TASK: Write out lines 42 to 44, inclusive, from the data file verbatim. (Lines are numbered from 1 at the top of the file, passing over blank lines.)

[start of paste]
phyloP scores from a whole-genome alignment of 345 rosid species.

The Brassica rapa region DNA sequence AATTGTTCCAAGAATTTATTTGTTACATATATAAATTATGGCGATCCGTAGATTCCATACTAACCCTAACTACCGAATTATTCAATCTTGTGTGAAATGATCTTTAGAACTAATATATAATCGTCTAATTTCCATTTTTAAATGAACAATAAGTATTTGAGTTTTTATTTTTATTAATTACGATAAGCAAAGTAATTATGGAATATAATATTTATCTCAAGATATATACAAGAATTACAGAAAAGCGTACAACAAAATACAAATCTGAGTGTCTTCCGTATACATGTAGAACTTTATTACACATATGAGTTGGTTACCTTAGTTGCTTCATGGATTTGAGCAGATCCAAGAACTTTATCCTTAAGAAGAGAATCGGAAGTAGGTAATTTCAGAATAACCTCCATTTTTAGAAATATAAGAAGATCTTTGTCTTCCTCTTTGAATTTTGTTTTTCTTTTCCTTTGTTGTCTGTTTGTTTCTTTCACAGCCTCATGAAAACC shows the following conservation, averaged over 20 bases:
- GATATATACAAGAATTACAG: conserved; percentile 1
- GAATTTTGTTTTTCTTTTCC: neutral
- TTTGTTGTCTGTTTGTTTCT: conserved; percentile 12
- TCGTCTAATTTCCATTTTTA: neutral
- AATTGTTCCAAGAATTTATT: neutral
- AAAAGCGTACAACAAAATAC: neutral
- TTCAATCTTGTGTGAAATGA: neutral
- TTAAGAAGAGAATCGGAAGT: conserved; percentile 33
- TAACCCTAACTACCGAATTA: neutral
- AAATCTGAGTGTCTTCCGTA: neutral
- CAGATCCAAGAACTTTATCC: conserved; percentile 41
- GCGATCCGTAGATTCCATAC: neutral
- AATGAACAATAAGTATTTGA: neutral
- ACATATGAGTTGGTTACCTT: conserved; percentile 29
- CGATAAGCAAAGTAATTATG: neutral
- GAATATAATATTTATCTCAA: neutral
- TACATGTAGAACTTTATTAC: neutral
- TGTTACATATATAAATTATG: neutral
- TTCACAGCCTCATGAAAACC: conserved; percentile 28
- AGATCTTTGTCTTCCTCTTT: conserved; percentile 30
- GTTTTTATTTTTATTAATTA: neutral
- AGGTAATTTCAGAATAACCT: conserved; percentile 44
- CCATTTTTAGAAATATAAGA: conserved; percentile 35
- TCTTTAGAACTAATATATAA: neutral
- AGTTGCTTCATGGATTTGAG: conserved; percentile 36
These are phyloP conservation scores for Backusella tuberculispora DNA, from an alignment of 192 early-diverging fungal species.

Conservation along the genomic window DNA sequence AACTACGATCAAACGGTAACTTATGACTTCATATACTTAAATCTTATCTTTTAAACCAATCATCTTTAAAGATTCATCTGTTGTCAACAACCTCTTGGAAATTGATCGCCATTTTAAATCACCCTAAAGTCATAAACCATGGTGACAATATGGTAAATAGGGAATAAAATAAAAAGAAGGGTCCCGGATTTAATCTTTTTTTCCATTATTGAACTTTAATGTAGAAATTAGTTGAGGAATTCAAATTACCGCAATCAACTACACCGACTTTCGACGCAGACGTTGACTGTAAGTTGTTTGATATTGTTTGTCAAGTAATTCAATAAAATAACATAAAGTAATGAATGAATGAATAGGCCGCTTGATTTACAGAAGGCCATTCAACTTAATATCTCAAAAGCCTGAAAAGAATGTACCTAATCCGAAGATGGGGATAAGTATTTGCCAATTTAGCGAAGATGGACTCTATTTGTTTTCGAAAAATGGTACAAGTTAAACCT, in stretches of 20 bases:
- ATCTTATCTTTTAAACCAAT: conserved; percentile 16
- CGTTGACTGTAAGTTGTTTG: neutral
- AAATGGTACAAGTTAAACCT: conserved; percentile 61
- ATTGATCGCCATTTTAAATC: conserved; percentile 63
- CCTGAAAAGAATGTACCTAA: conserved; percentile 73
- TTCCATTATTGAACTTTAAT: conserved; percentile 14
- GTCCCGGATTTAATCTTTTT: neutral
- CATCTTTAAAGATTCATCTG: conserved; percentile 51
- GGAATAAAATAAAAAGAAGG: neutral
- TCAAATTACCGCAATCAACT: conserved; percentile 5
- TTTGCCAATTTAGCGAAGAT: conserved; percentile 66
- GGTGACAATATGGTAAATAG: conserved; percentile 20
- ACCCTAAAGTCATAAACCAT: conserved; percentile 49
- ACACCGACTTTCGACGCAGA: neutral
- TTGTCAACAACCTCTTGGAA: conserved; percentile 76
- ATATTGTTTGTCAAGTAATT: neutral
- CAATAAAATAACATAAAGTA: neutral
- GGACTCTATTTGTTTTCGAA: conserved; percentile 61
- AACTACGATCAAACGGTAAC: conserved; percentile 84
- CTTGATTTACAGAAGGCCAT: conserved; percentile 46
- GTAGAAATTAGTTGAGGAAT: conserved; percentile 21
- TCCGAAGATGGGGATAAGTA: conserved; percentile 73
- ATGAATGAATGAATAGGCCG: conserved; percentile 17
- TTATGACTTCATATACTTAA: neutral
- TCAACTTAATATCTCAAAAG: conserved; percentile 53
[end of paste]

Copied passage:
- ACCCTAAAGTCATAAACCAT: conserved; percentile 49
- ACACCGACTTTCGACGCAGA: neutral
- TTGTCAACAACCTCTTGGAA: conserved; percentile 76